Walk on the Wild Side

By london_russ Last edited 134 months ago
Walk on the Wild Side


First there was the Surrey puma, and then there was the Shooters Hill Cheetah. The millennium brought us the Beast of Bexley, and now almost every borough seems to have its own salivating, Baskerville-esque so-called “beast”.

This week has seen the second sighting in as many weeks of the Beast of Ongar, described as being “about the size of a Labrador”, “like a Panther”, and definitely “not a little tabby cat”. However, as Londonist suggested some weeks back these terrors of the cat-flap, are not, as their name suggests, Buffy-style creatures from the underworld, but simply exotic pets who have been put out for good as an unintentional consequence of the 1976 Dangerous Wild Animals Act.

Like London’s parrot and terrapin population today, the presence of these animals is the legacy of irresposible exotic pet ownership. Generally it is thought that these animals live on pigeons, foxes, rabbits, livestock, and other small animals.

Neil Arnold of Kent Big Cat Research says that despite media hysteria and scepticism there really is no mystery or doubt about the existence of these animals. He also says that they should be protected, and present no danger to humans.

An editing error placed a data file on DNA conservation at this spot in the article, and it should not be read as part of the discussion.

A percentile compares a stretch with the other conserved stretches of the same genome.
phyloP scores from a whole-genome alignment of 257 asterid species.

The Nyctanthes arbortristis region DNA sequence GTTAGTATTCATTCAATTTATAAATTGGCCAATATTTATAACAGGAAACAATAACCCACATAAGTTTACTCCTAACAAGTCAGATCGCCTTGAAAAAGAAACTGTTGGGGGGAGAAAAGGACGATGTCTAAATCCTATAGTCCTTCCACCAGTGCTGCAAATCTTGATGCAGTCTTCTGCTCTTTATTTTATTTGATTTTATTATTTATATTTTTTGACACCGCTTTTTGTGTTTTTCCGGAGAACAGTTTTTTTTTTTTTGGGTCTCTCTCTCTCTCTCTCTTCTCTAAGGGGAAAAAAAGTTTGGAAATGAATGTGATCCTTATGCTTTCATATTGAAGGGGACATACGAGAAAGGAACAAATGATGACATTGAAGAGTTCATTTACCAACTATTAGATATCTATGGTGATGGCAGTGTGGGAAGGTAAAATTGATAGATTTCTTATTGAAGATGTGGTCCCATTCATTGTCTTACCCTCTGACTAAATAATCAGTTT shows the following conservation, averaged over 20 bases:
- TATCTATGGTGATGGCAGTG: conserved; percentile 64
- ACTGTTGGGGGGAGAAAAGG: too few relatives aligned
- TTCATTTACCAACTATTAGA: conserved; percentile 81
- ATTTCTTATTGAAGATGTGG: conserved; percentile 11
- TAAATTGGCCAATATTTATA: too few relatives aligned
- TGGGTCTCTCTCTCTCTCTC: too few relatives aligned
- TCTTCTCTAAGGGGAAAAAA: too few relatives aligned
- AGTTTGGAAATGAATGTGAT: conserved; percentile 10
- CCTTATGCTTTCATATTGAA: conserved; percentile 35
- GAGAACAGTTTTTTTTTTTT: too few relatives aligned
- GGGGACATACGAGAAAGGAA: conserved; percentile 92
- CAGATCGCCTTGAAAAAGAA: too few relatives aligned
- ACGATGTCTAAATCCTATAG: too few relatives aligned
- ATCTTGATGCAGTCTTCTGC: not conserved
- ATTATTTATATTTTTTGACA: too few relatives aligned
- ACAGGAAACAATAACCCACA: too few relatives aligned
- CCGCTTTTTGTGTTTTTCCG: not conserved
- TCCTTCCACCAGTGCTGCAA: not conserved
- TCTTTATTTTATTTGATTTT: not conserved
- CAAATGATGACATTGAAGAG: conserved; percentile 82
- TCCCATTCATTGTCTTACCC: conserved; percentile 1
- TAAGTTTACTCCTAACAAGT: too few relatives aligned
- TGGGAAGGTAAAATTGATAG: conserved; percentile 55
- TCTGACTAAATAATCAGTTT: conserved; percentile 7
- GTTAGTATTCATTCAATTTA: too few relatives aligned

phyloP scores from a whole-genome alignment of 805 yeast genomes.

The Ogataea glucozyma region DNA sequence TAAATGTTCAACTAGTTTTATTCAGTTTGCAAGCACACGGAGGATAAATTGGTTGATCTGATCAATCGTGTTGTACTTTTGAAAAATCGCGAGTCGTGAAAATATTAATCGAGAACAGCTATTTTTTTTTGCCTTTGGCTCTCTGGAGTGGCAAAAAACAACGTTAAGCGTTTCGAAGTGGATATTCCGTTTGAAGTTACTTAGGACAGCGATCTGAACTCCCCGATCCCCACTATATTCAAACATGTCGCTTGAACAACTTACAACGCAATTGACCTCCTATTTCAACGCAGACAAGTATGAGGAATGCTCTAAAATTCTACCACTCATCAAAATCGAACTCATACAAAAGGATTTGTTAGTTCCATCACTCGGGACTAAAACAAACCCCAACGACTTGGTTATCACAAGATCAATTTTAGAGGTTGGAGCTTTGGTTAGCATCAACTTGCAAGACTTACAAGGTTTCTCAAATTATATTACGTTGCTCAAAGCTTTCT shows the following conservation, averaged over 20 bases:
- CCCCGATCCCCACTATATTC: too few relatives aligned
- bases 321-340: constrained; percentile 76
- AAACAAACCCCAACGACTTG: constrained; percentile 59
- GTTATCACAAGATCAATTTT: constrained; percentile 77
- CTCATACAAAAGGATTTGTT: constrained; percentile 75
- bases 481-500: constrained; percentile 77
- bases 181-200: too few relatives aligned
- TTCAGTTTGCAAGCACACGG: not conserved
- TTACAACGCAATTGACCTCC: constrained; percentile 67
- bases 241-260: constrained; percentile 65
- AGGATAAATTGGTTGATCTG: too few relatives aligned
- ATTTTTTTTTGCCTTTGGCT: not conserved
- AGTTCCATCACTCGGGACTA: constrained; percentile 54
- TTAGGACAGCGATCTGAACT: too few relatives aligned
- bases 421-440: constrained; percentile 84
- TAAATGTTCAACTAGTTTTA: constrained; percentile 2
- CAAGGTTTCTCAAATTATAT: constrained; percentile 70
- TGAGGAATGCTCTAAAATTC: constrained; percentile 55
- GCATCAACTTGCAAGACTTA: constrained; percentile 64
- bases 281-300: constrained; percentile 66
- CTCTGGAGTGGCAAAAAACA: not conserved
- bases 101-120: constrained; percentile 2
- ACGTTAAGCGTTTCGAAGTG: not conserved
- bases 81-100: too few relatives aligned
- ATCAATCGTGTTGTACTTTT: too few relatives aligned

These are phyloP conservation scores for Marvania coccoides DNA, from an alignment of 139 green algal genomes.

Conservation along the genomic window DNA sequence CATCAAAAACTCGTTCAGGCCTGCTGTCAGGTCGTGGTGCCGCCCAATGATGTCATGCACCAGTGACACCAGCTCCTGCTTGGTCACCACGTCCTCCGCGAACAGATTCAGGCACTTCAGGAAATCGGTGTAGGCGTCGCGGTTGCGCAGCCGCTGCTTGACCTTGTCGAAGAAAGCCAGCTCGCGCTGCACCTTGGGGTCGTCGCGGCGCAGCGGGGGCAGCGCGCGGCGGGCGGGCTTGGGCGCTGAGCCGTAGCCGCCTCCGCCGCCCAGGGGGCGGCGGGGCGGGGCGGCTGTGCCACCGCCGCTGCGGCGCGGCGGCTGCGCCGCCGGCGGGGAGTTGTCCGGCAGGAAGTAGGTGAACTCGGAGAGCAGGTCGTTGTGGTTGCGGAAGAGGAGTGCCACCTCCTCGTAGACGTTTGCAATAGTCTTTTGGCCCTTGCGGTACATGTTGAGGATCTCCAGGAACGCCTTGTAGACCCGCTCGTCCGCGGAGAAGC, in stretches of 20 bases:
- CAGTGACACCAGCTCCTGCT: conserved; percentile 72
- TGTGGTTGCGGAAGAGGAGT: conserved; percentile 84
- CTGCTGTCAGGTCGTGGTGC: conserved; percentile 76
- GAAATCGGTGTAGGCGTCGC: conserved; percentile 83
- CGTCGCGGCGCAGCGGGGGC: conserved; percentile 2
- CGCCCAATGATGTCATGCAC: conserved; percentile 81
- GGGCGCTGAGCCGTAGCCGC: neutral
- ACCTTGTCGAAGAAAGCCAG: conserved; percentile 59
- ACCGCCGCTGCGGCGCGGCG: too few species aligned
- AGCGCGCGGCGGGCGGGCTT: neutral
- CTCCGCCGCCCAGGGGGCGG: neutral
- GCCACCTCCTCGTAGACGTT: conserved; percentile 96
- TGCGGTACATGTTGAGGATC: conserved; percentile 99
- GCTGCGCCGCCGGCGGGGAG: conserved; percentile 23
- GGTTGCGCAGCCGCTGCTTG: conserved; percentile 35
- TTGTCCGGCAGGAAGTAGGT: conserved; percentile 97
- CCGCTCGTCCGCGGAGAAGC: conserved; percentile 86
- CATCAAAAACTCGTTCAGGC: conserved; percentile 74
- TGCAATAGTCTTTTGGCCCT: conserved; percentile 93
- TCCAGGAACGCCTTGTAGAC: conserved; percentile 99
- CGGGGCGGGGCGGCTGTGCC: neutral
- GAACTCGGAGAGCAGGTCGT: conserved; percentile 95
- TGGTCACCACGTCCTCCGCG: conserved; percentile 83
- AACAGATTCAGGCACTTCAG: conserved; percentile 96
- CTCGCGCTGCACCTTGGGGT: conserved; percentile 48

As the old adage maintains, no matter how frightening it might be to see a leopard when you are putting out the bins, the chances are that he is more scared of you than you are of him (which is probably quite a lot). The same, unfortunately, is probably not the case for your pets.

Map: Pinpoints are representative locations within the demarkated area where large cats have been reported on several occasions.

Last Updated 30 May 2007


Anything that eats pigeons and foxes should be encouraged. With any luck, they also eat squirrels and tiny, annoying dogs.


If the Beast of Ongar doesn't mind the commute up to Hackney, my flatmate has got a couple of annoying cats I wouldn't mind getting rid of. They are nice and plump too.


By the way, the actual photo used for the article, is a hoax, a mere carbord, or possibly metal cut-out propped up by its tail! Leopards do have long, curving tails, but in this case it's just out of proportion.

I'm always fascinated when the press say that sightings of big, black cats are, "...like a panther", there are two errors here:
1) A 'panther' is not a species of 'big cat', it is simply a term used to describe the black leopard.
2) Surely if a cat is four-feet long and black it's not going to resemble any other cat anyway!! These reporters never learn!